Paste-Place-Reflow Tutorial


Electronics are an integral part of our daily lives. Everything from our smart phones to our cars includes electronic components. At the heart of these electronics is the printed circuit board, also known as a PCB.

A basic PCB consists of a sheet of insulating material with a layer of copper foil laminated, and then chemically etched to divide the copper into separate conducting lines. These lines act as a wire between the board’s substrate materials. These boards can have multiple copper layers, and insulating layers, and can be simple or complex, depending on their functions.


A PCB (Printed Circuit Board) is a board that electrically connects electronic components using conductive tracks (or traces), pads, and other features etched from copper foil laminated onto a non-conductive substrate. PCB’s can be single sided (one copper layer), double sided (two copper layers), or multi-layer (outer and inner layers).

A PCBA (Printed Circuit Board Assembly) is the board after all the components and parts have been soldered and installed on the PCB, so that the completed board can perform the electronic function it was designed for.

The PCB assembly process is a simple one, consisting of three key steps: Paste, Place, and Reflow.

With each step of the process, a board manufacturer has both manual and automated options from which to choose. To help you better understand the PCBA process from start to finish, here is a little more info on each step.

Step 1 – PASTE (Stencil Printers)
In the first step, solder paste must be accurately placed onto a PCB with the aid of a stencil printer, which deposits the paste into the pattern of the circuit. This is done using a ‘stencil’ or foil. The paste is then disbursed over the stencil with a squeegee. Stencil Printers can be manual or automatic, and designed with frame or ‘frameless construction.

For more information, read the article ‘Selecting a stencil Printer

Paste-Place-Reflow Product Selection Guide

Step 2 – PLACE (Manual or Automated Pick & Place)
Next, the electronic components are picked and precisely placed onto the board using a manual or automatic pick and place machine. These may be picked from a tray, reel, strip, or feeders, depending on your machine choice. Your machine choice is usually determined by your production requirements and your budget.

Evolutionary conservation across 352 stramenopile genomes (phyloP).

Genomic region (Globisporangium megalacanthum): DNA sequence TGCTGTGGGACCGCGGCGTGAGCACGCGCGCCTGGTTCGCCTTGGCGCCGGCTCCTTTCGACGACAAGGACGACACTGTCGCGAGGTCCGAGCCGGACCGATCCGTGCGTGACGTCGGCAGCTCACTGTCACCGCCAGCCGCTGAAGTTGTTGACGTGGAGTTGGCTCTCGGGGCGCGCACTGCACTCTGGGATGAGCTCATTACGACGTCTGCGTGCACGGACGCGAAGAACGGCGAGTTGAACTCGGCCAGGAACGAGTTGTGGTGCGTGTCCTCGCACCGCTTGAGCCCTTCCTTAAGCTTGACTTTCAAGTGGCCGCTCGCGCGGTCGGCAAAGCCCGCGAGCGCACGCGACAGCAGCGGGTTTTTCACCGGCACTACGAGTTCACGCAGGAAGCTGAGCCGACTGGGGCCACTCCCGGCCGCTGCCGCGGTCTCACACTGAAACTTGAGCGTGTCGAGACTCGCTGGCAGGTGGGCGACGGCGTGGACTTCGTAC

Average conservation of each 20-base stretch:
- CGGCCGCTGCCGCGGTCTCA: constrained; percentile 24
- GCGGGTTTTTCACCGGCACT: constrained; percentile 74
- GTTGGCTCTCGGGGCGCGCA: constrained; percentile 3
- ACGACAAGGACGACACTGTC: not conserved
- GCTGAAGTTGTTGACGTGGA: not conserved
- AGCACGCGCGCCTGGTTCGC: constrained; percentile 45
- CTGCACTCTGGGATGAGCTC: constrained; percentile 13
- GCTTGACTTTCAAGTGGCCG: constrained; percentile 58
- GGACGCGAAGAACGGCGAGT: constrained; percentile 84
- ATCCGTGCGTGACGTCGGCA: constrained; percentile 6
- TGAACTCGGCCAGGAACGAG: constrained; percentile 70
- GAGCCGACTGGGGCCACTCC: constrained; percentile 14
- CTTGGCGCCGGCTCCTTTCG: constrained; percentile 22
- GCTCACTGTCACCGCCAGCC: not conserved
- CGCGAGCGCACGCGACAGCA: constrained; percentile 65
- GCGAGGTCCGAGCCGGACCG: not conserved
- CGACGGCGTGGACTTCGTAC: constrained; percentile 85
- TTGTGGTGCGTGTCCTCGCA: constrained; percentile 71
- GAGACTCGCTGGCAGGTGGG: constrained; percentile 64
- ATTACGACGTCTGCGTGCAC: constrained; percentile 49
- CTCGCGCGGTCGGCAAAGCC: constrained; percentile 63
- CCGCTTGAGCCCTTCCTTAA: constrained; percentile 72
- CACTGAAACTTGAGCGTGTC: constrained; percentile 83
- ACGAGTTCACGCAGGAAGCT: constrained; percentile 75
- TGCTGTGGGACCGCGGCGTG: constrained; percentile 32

While components can certainly be placed by hand, using tweezers, it’s not very efficient or accurate, if you have many boards to do – or your components are very small. (which many of them are)
Pick and place machines range from small benchtop units to free standing floor model.

For more information, read the article ‘Selecting a Pick & Place Machine’.

Step 3 – REFLOW (Reflow Oven)
Finally, the solder paste must be heated until it melts and forms strong and reliable joints between the components and the surface of the board. This is accomplished through the use of a reflow oven which heats the solder to the proper temperature and then cools it down to a solid again.

For more information, read the article ‘Selecting a Reflow Oven’.

SMD Technology

In some instances, a mixed technology board with both SMD (surface mount device) and through-hole components (components with leads that are placed through holes in the bare boards) will be required. To solder the through-hole components on a mixed technology board, a wave solder machine or selective solder machine may be required.

Surface-mount technology began to be widely used in the late 1980s. IBM first demonstrated the technology in 1960 in a small-scale computer and later applied it in the digital computer used to guide Nasa’s Saturn V rockets. Since then, SMT components became much smaller and component placement on both sides of a board is far more common, allowing much higher circuit densities.

As a result, surface-mounted devices are usually small and lightweight. Surface mounting lends itself well to a high degree of automation, reducing labor costs and increasing production rates. SMDs can be one-quarter to one-tenth the size and weight, and one-half to one-quarter the cost of equivalent through-hole parts.

Industries that utilize SMDs include telecommunications, aviation, consumer electronics, wireless, automotive and instrumentation.

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